Thursday, January 13, 2011

Not Just a Girl

. Alone .photo © 2009 Tafari Anthony | more info (via: Wylio)


I'm not an overly emotional 13 year old girl (at least not anymore).

What do you think of, when you hear that someone is writing about their depression? Exactly that; the over emotional teen who thinks no one understands her and no one knows the pain she goes through. Writing out her worries and concerns to the internet, because no one else cares.

When I write about my depression, it isn't because I believe no one understands me, or because no one knows the pain I go through. That is not why I do it. I write simply because it makes me feel good, and in some small way I want to be able to help someone.

Once upon a time I was an overly emotional 13 year old girl. I am going to date myself slightly, but when I was 13 the internet was not what it is today, and there was no outlet for me to cry out to...at least not in the way blogs and online journals are there today. I did keep a journal, however, and in many ways I'm glad I didn't post those thoughts publicly, because they were dark, unhappy, and not something I should be sharing.

A few times, however, I did try to share my thoughts with people. There were a few "mentors," women I really looked up to when I was a teen. They were great sounding blocks, but there was one thing in common with all of them. They brushed my feelings off. Oh, I don't mean they didn't care, far from it. They cared very much for me. They would listen, and nod understandingly, but at the end of the conversation, the outcome was always the same. Whether they said it or not, I now realize that they were simply writing me off as an over emotional 13, 14, 15 year old girl.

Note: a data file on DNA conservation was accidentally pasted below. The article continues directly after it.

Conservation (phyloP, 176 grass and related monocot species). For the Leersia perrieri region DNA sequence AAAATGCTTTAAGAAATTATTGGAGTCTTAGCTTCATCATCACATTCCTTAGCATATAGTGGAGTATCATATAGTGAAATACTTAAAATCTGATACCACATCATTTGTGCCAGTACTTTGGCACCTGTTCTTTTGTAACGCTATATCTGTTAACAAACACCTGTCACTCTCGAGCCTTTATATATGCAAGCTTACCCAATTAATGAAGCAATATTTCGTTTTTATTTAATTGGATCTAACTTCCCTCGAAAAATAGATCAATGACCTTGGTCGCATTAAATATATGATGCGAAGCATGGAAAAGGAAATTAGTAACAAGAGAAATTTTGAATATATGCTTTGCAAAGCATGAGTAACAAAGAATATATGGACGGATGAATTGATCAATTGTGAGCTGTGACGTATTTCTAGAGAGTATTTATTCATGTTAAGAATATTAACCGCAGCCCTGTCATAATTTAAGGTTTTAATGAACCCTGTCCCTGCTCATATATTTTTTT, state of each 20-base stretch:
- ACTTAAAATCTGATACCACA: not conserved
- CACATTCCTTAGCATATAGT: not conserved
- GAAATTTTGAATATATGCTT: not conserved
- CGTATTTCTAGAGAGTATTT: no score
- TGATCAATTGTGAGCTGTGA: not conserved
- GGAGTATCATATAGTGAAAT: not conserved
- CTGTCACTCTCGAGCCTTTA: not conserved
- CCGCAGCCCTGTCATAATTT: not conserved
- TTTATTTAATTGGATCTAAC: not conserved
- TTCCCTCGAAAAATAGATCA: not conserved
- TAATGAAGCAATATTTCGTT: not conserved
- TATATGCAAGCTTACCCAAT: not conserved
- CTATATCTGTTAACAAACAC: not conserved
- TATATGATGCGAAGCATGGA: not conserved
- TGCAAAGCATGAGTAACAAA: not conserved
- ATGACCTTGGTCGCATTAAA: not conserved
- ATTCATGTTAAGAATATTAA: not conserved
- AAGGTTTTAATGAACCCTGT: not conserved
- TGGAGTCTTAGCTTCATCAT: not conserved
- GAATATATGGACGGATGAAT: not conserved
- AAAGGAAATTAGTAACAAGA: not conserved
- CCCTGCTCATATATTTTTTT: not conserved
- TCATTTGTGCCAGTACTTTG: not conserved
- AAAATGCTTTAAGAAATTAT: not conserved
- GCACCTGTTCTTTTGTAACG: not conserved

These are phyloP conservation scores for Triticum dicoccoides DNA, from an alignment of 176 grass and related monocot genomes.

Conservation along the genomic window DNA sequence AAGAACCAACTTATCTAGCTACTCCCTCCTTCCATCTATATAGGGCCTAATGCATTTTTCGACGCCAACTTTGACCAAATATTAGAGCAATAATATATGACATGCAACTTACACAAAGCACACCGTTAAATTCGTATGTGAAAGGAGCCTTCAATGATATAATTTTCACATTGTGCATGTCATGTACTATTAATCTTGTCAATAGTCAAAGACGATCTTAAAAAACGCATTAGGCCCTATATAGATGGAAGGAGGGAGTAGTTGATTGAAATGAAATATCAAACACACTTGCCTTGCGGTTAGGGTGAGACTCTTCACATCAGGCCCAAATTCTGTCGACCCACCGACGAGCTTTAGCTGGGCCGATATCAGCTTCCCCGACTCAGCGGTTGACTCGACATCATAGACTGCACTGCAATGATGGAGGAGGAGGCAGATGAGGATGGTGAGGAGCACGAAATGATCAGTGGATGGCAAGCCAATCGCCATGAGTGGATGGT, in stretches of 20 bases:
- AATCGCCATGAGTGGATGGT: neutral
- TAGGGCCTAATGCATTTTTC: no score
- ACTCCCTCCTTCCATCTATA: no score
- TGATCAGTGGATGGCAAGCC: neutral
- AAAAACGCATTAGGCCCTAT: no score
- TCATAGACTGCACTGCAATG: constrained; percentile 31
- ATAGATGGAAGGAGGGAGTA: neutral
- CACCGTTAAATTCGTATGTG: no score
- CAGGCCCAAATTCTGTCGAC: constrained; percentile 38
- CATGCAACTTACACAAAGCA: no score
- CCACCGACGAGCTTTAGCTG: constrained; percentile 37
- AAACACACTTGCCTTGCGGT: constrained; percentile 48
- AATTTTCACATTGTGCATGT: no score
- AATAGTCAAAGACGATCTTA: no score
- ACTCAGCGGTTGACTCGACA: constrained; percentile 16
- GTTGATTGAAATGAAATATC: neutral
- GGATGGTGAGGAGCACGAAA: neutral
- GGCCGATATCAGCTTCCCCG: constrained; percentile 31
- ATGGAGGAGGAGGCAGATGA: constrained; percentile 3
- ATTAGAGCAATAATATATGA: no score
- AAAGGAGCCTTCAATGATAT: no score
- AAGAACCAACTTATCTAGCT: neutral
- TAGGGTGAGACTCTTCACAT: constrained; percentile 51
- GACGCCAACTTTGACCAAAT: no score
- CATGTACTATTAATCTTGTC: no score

I remember one time I read an article in a teen magazine that talked about depression. It had one of those quizes at the end where you check off symptoms, and if you have 3 or more, you may be depressed and should talk to your doctor. I had several of those symptoms, at the time. The typical depression symptoms. Trouble sleeping, lack of interest in activities that used to give you pleasure, weight gain or loss, loss of appetite, etc. However, when I brought this up to a mentor of mine, I was told that those types of articles make everyone feel like they are depressed, and that it didn't mean anything.

I spent years depressed, off and on, and had no idea. These things that were told to me in middle school and early high school stuck with me, and I pushed the thought that I may be depressed aside. Now that I look back on it and realize what was happening, I'm shocked and upset, but mostly angry. Angry because I could have fixed this sooner. I didn't have to wait 7 years before I went on medication, or tried to treat my depression on my own.

I guess this is what I want people to know; this is why I write. I want everyone, no matter their age, to know about depression. To know it is not a shameful thing, that it really exists. I want them to listen to their hearts, and not take the advice of misleading but well-meaning friends or mentors. I want them to know they are not alone.


Megg writes the blog The Life of a not so Desperate Housewife. She is an aspiring librarian, working as an office assistant. When she isn't struggling with depression she loves to read, write, watch old TV shows long off the air and cuddle with her cats. She lives in Seattle with her husband, Geoff and two cats.






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